No Virginia, There Won’t Be a Lockdown. Now Wear Your Mask.

Virginia's governor comes out in support of abolishing the death penalty, legalizing marijuana, restoring felons voting rights.

By Julia Raimondi

December 2, 2020

In a Wednesday press conference, Gov. Northam doesn’t change restrictions but asks people to take more precautions.

RICHMOND-No, Virginia won’t go through a lockdown this week. Speaking in a Wednesday press conference, Gov. Ralph Northam said he’s not increasing restrictions, but will increase enforcement of the current rules. 

That includes cracking down on mask requirements and stopping alcohol service after 10 p.m. However, Northam cautioned that could change in coming weeks, if COVID-19 cases rise. 

“People are getting together, often indoors, in places where they feel safe and let their guards down,” Northam said. “If you don’t wear a mask and you don’t social distance and you think your right to ignore public health advice trumps your neighbor’s right to not get infected by you, these cases will just continue to go up. It’s just selfish.”

Notably, Northam did not address the resolutions appearing in Southwest Virginian counties that call for a disregard to statewide restrictions. One of these resolutions passed in Campbell County Dec. 1, marking the area as a “first amendment sanctuary.”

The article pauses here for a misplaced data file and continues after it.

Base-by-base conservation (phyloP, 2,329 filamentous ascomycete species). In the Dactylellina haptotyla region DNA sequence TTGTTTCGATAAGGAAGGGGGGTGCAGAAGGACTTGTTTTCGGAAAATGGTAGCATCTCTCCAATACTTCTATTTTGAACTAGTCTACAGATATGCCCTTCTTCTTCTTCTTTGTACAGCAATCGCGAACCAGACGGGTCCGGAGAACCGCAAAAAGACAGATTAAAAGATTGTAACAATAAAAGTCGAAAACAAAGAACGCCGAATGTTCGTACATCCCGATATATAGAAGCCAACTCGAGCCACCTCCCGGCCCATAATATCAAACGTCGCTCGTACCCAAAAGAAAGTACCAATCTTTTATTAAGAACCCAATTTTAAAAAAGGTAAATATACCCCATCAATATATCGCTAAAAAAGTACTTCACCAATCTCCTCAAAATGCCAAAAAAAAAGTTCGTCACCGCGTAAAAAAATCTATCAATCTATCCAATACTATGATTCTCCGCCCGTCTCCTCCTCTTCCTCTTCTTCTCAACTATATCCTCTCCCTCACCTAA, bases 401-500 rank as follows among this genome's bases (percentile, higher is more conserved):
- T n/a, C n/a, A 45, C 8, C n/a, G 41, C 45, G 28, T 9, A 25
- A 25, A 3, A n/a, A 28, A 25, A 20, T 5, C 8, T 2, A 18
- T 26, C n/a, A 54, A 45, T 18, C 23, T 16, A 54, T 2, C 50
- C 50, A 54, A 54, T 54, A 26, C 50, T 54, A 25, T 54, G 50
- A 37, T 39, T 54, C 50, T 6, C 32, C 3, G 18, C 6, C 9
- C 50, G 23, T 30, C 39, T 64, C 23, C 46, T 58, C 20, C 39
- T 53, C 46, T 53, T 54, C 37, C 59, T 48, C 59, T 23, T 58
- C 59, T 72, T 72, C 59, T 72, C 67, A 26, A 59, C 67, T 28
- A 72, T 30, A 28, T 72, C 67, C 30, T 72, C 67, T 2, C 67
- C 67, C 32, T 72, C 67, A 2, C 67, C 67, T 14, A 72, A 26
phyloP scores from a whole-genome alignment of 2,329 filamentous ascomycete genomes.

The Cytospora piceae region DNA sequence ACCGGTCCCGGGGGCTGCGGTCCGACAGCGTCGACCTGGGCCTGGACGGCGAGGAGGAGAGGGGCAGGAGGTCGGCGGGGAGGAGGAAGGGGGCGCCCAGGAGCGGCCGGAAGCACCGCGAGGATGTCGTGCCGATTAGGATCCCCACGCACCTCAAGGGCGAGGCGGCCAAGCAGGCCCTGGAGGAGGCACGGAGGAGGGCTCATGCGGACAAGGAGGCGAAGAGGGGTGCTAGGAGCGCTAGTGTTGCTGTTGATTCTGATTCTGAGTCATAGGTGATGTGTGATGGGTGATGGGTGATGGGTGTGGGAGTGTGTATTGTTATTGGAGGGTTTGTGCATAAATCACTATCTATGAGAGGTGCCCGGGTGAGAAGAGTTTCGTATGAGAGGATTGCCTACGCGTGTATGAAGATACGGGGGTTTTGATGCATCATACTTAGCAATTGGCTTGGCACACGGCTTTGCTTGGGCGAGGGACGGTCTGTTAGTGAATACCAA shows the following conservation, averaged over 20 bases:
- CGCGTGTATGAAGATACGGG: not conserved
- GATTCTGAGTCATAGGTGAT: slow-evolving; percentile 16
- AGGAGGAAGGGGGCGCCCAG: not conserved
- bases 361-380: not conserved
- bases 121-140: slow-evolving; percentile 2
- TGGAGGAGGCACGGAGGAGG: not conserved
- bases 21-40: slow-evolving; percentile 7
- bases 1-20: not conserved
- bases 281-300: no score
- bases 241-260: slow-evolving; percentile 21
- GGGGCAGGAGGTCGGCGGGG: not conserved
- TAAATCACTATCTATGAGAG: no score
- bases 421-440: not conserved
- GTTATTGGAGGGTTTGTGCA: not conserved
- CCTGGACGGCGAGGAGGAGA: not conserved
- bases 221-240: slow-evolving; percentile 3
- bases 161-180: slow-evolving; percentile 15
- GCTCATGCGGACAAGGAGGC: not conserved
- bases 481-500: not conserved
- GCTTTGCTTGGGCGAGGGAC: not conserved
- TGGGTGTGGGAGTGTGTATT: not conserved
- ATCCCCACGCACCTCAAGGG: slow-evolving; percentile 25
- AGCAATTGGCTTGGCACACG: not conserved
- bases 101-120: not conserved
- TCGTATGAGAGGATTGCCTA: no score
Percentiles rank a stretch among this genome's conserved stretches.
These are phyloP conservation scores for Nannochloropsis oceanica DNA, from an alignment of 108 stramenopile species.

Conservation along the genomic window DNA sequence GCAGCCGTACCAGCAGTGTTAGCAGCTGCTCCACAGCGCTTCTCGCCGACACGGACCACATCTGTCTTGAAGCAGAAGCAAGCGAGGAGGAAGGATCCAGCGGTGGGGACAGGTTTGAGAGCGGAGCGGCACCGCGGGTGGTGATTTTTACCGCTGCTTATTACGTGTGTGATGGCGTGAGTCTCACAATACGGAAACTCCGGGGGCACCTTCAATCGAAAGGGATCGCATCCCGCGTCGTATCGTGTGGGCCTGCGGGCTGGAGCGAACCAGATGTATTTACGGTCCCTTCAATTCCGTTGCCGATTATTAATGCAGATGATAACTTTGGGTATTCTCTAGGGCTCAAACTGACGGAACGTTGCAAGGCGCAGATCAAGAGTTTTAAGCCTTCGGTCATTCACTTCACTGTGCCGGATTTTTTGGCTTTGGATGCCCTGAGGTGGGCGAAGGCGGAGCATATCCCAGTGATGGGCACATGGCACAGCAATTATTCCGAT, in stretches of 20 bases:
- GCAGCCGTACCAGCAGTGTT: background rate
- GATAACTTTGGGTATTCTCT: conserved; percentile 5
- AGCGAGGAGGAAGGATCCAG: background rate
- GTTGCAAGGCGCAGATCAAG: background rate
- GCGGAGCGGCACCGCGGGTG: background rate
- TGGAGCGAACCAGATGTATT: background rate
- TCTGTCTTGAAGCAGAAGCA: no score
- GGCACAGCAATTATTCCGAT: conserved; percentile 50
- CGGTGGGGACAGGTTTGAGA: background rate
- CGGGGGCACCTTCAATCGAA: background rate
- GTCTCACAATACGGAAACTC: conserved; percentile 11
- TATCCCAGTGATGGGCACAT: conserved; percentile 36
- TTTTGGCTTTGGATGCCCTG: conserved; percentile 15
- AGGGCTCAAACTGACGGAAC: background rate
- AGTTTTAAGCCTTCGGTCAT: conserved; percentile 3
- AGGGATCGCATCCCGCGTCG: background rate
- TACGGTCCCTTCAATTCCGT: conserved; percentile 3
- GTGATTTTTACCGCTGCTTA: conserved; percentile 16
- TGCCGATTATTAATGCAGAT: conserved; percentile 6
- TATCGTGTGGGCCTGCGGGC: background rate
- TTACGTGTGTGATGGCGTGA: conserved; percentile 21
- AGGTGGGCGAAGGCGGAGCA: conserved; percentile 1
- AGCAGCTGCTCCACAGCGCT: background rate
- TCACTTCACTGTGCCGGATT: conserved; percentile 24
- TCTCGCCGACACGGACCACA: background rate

Hospitals across the state have enough ventilators and beds to currently handle an increase in cases, but there are concerns about staff availability in regions like southwest Virginia. Northam said that it did not matter how many beds were available if there wasn’t enough staff to treat patients. To avoid hospitals from becoming overwhelmed, Northam continued to urge residents to follow guidelines. 

This is also the fastest way for businesses and schools to reopen to their normal capacity, Northam added. 

“Wear a mask and social distance now and get a vaccine when the time comes,” Northam said.

Virginia Groups Don’t Trust the Vaccine

Northam also noted there may be distrust in the vaccine from groups across the state. That includes people of color and those that already distrust government restrictions and testing. To help earn their trust, Northam reached out to community and faith leaders to have them lead by example. 

“Trust is a big part of this,” Northam said. “I hope that once people see our leaders such as myself and my family and the rest of Virginians taking the vaccine and doing well [they’ll take it].”

A vaccine rollout in Virginia could be ready as early as mid-December. 

Two vaccine companies, Pfizer and Moderna, are currently waiting FDA approval to distribute their two-dose vaccines. Pfizer is ahead in the process, with a hearing set for Dec. 10. After approval, Pfizer will send an initial shipment of 70,000 vaccines to Virginia hospitals, Northam said. Those in phase one will receive vaccines first, which includes healthcare workers, essential workers, adults with high health risks and adults over the age of 65. 

There are approximately 640,000+ Virginia residents that qualify for phase one vaccine distribution, and Northam said they will determine by the end of the week who will receive the first 70,000 doses. As more vaccines arrive they will continue to distribute to those in the first phase, then move on to those lower on the priority list.

Julia Raimondi is a freelance reporter for Dogwood. You can reach her at [email protected].

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